Like any good-quality rosé, you'll experience fruity notes balanced with good acidity. Did you know that rosé has certain health benefits? It is thought to provide antioxidants, reduce cholesterol and even lower cancer risk. Yet even with alcohol, rosé is a lower calorie alternative to other beverages. At just 14 calories per 100 ml and only 2.5 grams of residual sugar, this is a healthier alternative to a regular glass of wine.
There is a good chance you'll want to simply enjoy this dealcoholized rosé as it comes. After all, you have probably been waiting a while for an alcohol-free still rosé to land in Switzerland, I know I have! But if you do want to use it as a cocktail base, allow me to suggest something super simple.
Rosé lemonade is a simple but effective long drink. Grab a tall glass and pop in three ice cubes and three frozen raspberries. Fill to halfway with rosé and top up with lemonade to taste. Whilst it's always best to use your favourite lemonade, this easy rosé cocktail does taste particularly good made with a citrussy lemonade like Elmer Citro. Don't forget to garnish with a slice of lemon before serving.
In terms of food pairings, treat Noughty dealcoholized rosé as you would any other rosé. Think soft cheese, hummus, flatbreads and charcuterie boards. Mild, creamy curries go well with this too. If you're eating it with dessert, think summer fruits or anything chocolatey.
The Noughty range of dealcoholized wines in Switzerland
The introduction of Noughty dealcoholized blanc and rosé completes the collection of Thomson & Scott's wines in Switzerland. Now available to purchase from the VE Refinery website are:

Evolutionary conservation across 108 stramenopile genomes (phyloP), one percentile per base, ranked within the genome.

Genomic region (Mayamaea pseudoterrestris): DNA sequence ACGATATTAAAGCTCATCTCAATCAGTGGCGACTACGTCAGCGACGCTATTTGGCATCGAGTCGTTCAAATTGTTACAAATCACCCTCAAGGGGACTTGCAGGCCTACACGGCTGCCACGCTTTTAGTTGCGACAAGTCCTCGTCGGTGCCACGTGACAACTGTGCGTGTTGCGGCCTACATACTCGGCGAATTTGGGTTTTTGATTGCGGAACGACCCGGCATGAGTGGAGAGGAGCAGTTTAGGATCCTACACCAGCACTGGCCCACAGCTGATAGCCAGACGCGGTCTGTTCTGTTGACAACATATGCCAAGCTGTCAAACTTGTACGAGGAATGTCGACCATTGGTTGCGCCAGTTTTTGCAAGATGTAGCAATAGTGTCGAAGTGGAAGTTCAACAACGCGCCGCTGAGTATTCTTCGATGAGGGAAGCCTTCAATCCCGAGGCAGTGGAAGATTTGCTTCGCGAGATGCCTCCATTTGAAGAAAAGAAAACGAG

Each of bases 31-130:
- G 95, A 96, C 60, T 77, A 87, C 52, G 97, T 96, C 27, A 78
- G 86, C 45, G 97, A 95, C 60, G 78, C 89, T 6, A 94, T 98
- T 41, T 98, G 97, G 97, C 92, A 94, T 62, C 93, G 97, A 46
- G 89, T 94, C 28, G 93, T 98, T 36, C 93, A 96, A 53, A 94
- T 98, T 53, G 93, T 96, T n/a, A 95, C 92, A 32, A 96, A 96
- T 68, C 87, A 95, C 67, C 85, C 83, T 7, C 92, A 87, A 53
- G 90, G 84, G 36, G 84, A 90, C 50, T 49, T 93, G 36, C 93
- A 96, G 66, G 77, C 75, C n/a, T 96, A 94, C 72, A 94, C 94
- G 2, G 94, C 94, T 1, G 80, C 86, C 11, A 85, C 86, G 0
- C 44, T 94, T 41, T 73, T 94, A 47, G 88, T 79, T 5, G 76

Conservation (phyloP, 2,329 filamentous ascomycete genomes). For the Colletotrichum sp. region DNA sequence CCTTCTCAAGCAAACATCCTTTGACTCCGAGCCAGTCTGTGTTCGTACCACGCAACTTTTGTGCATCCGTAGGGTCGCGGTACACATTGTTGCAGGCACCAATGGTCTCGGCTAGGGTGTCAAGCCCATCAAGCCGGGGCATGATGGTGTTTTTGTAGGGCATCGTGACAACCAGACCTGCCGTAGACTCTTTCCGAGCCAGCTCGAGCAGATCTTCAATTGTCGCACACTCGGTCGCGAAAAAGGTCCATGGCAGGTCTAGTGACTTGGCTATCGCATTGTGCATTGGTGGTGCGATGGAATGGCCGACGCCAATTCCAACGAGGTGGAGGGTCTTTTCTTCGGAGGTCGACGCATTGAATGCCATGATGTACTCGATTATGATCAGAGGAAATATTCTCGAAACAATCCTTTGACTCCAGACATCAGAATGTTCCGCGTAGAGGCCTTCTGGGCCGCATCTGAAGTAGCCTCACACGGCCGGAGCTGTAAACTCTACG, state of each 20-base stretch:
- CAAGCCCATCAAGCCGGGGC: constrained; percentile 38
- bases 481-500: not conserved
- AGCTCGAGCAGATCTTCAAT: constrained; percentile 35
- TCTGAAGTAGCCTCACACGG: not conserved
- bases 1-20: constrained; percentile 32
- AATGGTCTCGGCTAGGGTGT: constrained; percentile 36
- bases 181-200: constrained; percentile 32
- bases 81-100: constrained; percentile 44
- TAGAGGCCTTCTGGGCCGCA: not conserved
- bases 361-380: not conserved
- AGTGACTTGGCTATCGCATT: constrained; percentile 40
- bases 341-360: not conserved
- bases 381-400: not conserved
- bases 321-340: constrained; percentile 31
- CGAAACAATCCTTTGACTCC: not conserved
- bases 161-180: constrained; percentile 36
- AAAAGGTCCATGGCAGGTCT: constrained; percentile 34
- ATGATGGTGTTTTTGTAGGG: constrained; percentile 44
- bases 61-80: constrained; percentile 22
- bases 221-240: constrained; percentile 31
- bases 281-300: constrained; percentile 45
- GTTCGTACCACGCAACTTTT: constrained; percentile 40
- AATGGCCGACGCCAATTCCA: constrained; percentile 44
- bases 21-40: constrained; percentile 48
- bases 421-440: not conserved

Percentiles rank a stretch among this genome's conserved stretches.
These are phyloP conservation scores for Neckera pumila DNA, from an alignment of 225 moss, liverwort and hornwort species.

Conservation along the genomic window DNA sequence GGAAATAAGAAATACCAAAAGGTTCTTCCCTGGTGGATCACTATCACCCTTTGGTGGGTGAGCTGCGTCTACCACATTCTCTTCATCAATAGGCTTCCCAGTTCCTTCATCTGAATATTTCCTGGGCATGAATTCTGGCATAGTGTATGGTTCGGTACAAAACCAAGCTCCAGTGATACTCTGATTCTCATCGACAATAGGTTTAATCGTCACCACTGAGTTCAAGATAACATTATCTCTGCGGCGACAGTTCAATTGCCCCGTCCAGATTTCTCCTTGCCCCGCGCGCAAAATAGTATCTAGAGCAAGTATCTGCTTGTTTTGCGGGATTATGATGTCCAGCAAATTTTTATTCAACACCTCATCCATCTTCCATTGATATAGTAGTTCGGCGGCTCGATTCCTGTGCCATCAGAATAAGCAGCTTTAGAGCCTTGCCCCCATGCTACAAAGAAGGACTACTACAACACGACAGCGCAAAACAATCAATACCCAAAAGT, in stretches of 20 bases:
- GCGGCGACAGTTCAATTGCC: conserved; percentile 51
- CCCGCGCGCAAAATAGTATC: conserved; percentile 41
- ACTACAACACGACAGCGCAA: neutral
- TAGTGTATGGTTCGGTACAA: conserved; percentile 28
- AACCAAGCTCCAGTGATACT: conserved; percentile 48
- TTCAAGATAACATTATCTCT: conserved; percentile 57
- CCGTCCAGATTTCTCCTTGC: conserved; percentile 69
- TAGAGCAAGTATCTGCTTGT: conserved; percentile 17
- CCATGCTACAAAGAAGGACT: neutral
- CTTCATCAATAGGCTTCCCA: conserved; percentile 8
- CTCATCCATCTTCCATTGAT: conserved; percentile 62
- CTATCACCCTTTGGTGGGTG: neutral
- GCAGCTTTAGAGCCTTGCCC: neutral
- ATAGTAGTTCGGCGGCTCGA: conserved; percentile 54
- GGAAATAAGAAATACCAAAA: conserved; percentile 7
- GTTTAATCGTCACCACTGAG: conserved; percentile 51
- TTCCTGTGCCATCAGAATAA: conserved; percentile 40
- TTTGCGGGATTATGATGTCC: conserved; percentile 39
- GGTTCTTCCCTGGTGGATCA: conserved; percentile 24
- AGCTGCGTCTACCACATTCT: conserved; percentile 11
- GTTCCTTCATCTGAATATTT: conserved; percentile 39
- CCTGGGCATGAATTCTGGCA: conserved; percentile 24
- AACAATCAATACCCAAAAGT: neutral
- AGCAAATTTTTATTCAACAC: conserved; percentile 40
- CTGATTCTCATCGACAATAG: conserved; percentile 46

- Dealcoholized rouge
- Dealcoholized rosé
- Dealcoholized blanc
- Alcohol-free organic sparkling rosé
- Alcohol-free organic sparkling Chardonnay
Purchase options include a Thomson & Scott Noughty dealcoholized wine bundle. This includes one bottle of each of their wines, allowing you to try them all before settling on a favourite.
What's so special about Thomson & Scott Noughty wines?
If you have tried alcohol-free wine in the past, you probably had the same reaction as me. Some of them are fairly decent in their own right, but they don't constitute a good replacement for a bottle of your favourite tipple. Some are too sweet, others have had the flavour removed along with the alcohol. And that is where Thomson & Scott Noughty is different.
This entire range of wines is changing the way Switzerland drinks. For most of us, enjoying a glass of something decadent of an evening isn't about the alcohol. We simply love the taste and the fact that the drink is alcoholic is a rather unfortunate side issue. Sometimes, it's not a problem. Feeling a little groggy the next day can be overcome with a lie in and a strong coffee.
Most of the time though, that's simply not the Swiss way. We are a nation of active, outdoorsy types who love to be on the go. Waking up with a hangover simply isn't conducive to our collective lifestyle. That's where Noughty wines come in. You can consume a glass of your favourite wine of an evening and still be up early and raring to go for an active adventure.
Is it any wonder that Switzerland is embracing these game-changing drinks?